Balloons filled with helium float lazily into the sky.
By magicinfoto / shutterstock.com
Helium lifts balloons and makes our voices squeak. But its supply on Earth is finite and is critical for modern industrial processes and medical imaging in hospitals. How worried should we be?
Have telescopes, will travel: English astronomers await an 1871 eclipse in India.
The Illustrated London News, 1872
For centuries, scientists have known when and where eclipses will be visible. They pack their bags, head for the line of totality and hope for the best – which doesn't always happen.
Mine’s a Star-opramen.
It's like one great big distillery up there.
The plasma inside a fusion reactor.
Princeton Plasma Physics Laboratory
Fusion development takes time. It cannot be developed in miniature and then be simply scaled up. But we must work now, to make it possible to meet humanity's need for abundant, clean energy.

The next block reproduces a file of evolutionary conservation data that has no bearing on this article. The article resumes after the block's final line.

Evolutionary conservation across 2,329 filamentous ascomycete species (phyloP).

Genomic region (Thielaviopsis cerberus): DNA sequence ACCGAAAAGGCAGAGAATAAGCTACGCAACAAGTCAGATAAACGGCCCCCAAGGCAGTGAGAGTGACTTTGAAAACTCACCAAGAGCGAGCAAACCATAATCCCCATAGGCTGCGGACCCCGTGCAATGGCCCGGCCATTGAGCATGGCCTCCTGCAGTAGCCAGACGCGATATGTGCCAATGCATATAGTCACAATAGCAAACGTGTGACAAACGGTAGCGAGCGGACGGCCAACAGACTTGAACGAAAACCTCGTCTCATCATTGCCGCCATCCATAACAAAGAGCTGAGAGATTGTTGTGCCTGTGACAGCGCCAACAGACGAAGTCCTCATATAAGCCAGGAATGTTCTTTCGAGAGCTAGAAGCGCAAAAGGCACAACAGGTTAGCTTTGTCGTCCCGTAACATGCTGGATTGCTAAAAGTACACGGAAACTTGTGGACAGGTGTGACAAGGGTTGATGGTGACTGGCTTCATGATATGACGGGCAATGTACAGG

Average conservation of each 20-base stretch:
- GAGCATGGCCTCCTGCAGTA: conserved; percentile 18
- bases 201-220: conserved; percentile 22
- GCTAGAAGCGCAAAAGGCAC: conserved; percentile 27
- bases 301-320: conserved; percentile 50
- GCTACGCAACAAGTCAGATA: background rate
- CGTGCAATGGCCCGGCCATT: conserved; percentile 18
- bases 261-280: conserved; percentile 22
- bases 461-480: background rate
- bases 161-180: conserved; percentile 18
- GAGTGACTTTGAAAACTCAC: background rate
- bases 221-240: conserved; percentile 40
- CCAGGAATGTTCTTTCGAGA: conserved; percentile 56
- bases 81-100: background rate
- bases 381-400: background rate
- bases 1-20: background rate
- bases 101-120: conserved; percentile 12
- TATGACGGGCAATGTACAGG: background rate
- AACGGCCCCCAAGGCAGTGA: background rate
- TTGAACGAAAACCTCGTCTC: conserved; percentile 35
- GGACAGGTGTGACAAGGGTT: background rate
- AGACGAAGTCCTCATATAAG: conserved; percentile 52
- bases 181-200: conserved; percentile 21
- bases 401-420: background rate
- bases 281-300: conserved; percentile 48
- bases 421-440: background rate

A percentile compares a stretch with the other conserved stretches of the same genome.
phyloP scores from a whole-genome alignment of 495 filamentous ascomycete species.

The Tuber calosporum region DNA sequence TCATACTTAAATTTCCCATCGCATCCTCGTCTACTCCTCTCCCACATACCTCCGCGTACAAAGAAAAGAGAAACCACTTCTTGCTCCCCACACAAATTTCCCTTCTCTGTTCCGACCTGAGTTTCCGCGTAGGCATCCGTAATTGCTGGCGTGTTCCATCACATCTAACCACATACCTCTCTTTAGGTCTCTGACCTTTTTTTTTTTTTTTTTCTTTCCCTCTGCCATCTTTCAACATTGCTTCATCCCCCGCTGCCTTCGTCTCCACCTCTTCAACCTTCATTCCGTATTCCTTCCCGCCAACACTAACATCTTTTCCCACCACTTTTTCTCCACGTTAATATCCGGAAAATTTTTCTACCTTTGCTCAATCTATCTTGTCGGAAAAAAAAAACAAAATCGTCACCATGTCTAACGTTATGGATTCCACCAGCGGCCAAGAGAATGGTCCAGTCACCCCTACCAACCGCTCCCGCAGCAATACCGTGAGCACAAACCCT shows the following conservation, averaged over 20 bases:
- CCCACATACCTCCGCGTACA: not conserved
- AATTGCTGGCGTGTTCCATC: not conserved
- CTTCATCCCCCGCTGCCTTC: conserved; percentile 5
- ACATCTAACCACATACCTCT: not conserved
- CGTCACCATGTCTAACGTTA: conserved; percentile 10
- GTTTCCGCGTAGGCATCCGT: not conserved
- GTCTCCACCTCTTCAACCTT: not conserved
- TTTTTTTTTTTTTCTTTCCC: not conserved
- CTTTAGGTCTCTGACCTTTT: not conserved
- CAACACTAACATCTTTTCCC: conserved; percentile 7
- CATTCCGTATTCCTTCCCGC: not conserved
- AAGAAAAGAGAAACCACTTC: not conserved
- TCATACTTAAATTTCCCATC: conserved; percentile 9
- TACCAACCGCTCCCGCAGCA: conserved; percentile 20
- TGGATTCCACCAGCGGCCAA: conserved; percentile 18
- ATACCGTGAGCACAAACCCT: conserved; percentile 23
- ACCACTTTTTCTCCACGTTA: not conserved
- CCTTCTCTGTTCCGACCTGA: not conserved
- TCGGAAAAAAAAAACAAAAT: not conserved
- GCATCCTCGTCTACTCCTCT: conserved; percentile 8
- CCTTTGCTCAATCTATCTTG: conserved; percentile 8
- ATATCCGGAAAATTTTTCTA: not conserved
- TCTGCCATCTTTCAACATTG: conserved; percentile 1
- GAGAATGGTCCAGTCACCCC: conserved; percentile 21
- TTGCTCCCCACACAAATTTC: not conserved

MRI scanners need liquid helium to cool their magnets.
Vast reserves of crucial helium have been found in Tanzania. Here's how the scientists did it.
A butterfly’s wing viewed through an optical microscope (left) and the scanning helium microscope (right).
University of Newcastle
A new scanning helium microscope offers the potential for capturing images with finer resolution than optical microscopes, but without damaging samples as with electron microscopes.
The gas we’ve taken for granted is in increasingly limited supply.
【Kelly D Photography】
Helium demand is rapidly outpacing supply, cheap helium is gone forever and rationing is inevitable. More disturbingly is that a global helium supply crisis is looming this year. The fact is that the US…
Many of us love helium balloons but we need to find and conserve more for use in MRI scanners.
Helium is God’s gift to humankind. It’s particularly fantastic for science and medicine and has allowed us to make an enormous number of fundamental advances. We use it for a whole vast array of things…